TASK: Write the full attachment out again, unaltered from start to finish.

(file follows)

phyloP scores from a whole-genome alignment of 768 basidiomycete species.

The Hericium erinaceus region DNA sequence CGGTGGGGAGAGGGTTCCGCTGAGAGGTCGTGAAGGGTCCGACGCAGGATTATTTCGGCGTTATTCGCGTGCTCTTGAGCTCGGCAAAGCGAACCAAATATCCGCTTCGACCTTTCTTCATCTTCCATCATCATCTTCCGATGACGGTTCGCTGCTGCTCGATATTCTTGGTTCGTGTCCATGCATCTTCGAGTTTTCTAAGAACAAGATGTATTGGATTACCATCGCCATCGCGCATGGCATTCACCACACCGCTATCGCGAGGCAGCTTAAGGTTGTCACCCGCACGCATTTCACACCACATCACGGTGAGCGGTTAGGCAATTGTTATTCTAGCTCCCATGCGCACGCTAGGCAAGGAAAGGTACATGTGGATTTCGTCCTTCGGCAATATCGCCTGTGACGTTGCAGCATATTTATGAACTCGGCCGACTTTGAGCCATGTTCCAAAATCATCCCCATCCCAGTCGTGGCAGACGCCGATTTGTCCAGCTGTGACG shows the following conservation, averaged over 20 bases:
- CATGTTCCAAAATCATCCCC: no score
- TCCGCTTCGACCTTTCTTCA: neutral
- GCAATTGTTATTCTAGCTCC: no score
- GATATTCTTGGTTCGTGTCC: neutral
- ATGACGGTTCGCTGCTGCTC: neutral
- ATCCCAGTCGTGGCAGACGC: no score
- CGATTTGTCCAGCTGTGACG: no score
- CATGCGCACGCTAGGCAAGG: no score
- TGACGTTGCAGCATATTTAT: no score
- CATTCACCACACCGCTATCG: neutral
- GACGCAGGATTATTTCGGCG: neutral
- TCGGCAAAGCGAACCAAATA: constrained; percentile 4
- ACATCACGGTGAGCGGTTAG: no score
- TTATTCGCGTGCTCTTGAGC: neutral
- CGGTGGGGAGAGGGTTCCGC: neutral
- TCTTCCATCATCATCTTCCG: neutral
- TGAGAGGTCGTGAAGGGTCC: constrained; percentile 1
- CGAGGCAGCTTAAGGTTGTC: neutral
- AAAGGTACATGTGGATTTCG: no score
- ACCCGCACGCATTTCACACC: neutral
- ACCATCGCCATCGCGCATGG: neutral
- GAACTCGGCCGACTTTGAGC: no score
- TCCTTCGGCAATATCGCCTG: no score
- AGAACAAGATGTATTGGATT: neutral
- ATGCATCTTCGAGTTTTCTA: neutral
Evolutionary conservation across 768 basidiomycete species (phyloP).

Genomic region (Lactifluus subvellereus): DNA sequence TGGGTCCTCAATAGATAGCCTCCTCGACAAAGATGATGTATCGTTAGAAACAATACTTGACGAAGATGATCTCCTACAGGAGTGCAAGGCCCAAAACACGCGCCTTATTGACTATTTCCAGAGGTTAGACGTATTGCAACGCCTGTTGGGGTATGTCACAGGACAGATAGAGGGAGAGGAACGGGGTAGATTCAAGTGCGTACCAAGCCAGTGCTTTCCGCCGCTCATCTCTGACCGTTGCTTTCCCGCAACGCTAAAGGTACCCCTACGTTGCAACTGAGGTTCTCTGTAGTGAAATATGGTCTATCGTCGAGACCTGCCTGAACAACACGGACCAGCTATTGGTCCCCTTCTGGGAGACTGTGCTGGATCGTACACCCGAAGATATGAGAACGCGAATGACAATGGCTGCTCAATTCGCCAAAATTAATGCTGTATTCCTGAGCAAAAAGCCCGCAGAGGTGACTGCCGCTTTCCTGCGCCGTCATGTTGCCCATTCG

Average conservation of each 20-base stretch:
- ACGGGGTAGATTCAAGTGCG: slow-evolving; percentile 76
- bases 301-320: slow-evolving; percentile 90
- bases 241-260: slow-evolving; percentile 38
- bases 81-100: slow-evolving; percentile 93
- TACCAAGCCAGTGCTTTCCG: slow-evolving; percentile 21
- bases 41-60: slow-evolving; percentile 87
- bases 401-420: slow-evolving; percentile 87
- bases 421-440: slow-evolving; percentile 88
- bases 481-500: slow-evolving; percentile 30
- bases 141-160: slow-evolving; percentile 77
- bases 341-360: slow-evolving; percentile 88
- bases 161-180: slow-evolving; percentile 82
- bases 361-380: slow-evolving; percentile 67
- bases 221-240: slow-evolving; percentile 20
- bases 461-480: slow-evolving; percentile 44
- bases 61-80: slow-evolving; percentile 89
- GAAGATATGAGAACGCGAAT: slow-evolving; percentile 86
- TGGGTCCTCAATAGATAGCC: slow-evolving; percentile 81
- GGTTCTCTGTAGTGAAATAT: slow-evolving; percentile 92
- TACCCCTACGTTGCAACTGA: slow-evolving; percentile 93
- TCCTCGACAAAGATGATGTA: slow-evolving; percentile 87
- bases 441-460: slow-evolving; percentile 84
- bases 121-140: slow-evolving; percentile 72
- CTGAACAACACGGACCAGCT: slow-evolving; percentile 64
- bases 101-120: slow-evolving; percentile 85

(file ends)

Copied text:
phyloP scores from a whole-genome alignment of 768 basidiomycete species.

The Hericium erinaceus region DNA sequence CGGTGGGGAGAGGGTTCCGCTGAGAGGTCGTGAAGGGTCCGACGCAGGATTATTTCGGCGTTATTCGCGTGCTCTTGAGCTCGGCAAAGCGAACCAAATATCCGCTTCGACCTTTCTTCATCTTCCATCATCATCTTCCGATGACGGTTCGCTGCTGCTCGATATTCTTGGTTCGTGTCCATGCATCTTCGAGTTTTCTAAGAACAAGATGTATTGGATTACCATCGCCATCGCGCATGGCATTCACCACACCGCTATCGCGAGGCAGCTTAAGGTTGTCACCCGCACGCATTTCACACCACATCACGGTGAGCGGTTAGGCAATTGTTATTCTAGCTCCCATGCGCACGCTAGGCAAGGAAAGGTACATGTGGATTTCGTCCTTCGGCAATATCGCCTGTGACGTTGCAGCATATTTATGAACTCGGCCGACTTTGAGCCATGTTCCAAAATCATCCCCATCCCAGTCGTGGCAGACGCCGATTTGTCCAGCTGTGACG shows the following conservation, averaged over 20 bases:
- CATGTTCCAAAATCATCCCC: no score
- TCCGCTTCGACCTTTCTTCA: neutral
- GCAATTGTTATTCTAGCTCC: no score
- GATATTCTTGGTTCGTGTCC: neutral
- ATGACGGTTCGCTGCTGCTC: neutral
- ATCCCAGTCGTGGCAGACGC: no score
- CGATTTGTCCAGCTGTGACG: no score
- CATGCGCACGCTAGGCAAGG: no score
- TGACGTTGCAGCATATTTAT: no score
- CATTCACCACACCGCTATCG: neutral
- GACGCAGGATTATTTCGGCG: neutral
- TCGGCAAAGCGAACCAAATA: constrained; percentile 4
- ACATCACGGTGAGCGGTTAG: no score
- TTATTCGCGTGCTCTTGAGC: neutral
- CGGTGGGGAGAGGGTTCCGC: neutral
- TCTTCCATCATCATCTTCCG: neutral
- TGAGAGGTCGTGAAGGGTCC: constrained; percentile 1
- CGAGGCAGCTTAAGGTTGTC: neutral
- AAAGGTACATGTGGATTTCG: no score
- ACCCGCACGCATTTCACACC: neutral
- ACCATCGCCATCGCGCATGG: neutral
- GAACTCGGCCGACTTTGAGC: no score
- TCCTTCGGCAATATCGCCTG: no score
- AGAACAAGATGTATTGGATT: neutral
- ATGCATCTTCGAGTTTTCTA: neutral
Evolutionary conservation across 768 basidiomycete species (phyloP).

Genomic region (Lactifluus subvellereus): DNA sequence TGGGTCCTCAATAGATAGCCTCCTCGACAAAGATGATGTATCGTTAGAAACAATACTTGACGAAGATGATCTCCTACAGGAGTGCAAGGCCCAAAACACGCGCCTTATTGACTATTTCCAGAGGTTAGACGTATTGCAACGCCTGTTGGGGTATGTCACAGGACAGATAGAGGGAGAGGAACGGGGTAGATTCAAGTGCGTACCAAGCCAGTGCTTTCCGCCGCTCATCTCTGACCGTTGCTTTCCCGCAACGCTAAAGGTACCCCTACGTTGCAACTGAGGTTCTCTGTAGTGAAATATGGTCTATCGTCGAGACCTGCCTGAACAACACGGACCAGCTATTGGTCCCCTTCTGGGAGACTGTGCTGGATCGTACACCCGAAGATATGAGAACGCGAATGACAATGGCTGCTCAATTCGCCAAAATTAATGCTGTATTCCTGAGCAAAAAGCCCGCAGAGGTGACTGCCGCTTTCCTGCGCCGTCATGTTGCCCATTCG

Average conservation of each 20-base stretch:
- ACGGGGTAGATTCAAGTGCG: slow-evolving; percentile 76
- bases 301-320: slow-evolving; percentile 90
- bases 241-260: slow-evolving; percentile 38
- bases 81-100: slow-evolving; percentile 93
- TACCAAGCCAGTGCTTTCCG: slow-evolving; percentile 21
- bases 41-60: slow-evolving; percentile 87
- bases 401-420: slow-evolving; percentile 87
- bases 421-440: slow-evolving; percentile 88
- bases 481-500: slow-evolving; percentile 30
- bases 141-160: slow-evolving; percentile 77
- bases 341-360: slow-evolving; percentile 88
- bases 161-180: slow-evolving; percentile 82
- bases 361-380: slow-evolving; percentile 67
- bases 221-240: slow-evolving; percentile 20
- bases 461-480: slow-evolving; percentile 44
- bases 61-80: slow-evolving; percentile 89
- GAAGATATGAGAACGCGAAT: slow-evolving; percentile 86
- TGGGTCCTCAATAGATAGCC: slow-evolving; percentile 81
- GGTTCTCTGTAGTGAAATAT: slow-evolving; percentile 92
- TACCCCTACGTTGCAACTGA: slow-evolving; percentile 93
- TCCTCGACAAAGATGATGTA: slow-evolving; percentile 87
- bases 441-460: slow-evolving; percentile 84
- bases 121-140: slow-evolving; percentile 72
- CTGAACAACACGGACCAGCT: slow-evolving; percentile 64
- bases 101-120: slow-evolving; percentile 85